You can purchase Agentes H: Enemigo en Nueva York at

Tuesday, July 12, 2022

LINK: Deeper Cut: Houdini & Weird Tales

The blog Deep Cuts in a Lovecraftian Vein by Bobby Derie has an extremely well-researched deep dive into Houdini's involvement with Weird Tales magazine. I learned a lot from this. It includes extensive quotes from H.P. Lovecraft's letters in which he talks about working with Houdini, like this: 

I’m hearin’ damn near every day from Henneberger–the owner of the outfit [Weird Tales]–& just had a special delivery order to collaborate on an Egyptian horror with this bimbo Houdini.

-H. P. Lovecraft to James F. Morton, 19 Feb 1924, Letters to James F. Morton 67

Click the headline to take the full journey.

Thanks to Ash Adams for the tip.


Monday, July 11, 2022

Talking Houdini (and Amityville) with Jimi and Joei

It's my pleasure to be a guest on the spooky Please Don't Follow Me Home podcast. Jimi and Joei have taken a multipart deep dive into the world of Houdini in three previous episodes (linked here). I came in to help wrap things up with Part 4. It was a lot of fun. Click below to have a listen.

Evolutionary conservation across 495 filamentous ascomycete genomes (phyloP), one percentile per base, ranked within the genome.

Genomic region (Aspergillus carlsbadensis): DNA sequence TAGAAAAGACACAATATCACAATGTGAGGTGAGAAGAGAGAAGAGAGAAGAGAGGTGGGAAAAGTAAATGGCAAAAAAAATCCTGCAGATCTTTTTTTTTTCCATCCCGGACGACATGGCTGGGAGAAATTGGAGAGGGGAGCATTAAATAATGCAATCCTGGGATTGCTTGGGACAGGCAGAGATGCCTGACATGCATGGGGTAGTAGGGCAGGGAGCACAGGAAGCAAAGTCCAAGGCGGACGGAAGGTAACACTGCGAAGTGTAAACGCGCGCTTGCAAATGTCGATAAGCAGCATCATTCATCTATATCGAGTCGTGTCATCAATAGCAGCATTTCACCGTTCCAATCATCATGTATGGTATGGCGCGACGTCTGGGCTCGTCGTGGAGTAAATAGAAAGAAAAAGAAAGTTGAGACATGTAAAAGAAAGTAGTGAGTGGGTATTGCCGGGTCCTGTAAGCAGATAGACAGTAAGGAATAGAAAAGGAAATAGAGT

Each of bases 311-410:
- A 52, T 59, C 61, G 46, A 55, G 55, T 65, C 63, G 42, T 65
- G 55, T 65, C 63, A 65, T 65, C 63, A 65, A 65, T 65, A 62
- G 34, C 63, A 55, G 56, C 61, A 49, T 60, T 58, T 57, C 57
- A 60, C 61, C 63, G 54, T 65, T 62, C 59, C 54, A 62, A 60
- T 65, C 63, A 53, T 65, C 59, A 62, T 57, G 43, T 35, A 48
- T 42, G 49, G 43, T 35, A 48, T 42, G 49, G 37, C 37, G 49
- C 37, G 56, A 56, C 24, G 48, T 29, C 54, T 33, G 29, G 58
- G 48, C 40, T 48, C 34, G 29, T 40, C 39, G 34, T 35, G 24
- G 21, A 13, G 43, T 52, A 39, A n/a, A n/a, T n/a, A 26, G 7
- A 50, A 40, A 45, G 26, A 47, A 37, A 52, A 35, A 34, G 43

Harry Houdini Part 4

You can listen and subscribe to "Please Don't Follow Me Home" on Spotify and Apple. Follow them (just not home) at Twitter and Facebook.

Thanks again Jimi and Joei!

Sunday, July 10, 2022

Houdini kicks off his heels for the Ladies

This original press photo sold in Haversat & Ewing's latest magic auction for $560.50. There's a lot to love about this image. But what I especially like is it gives us a good look at Houdini's boots. Look at the size of those heels!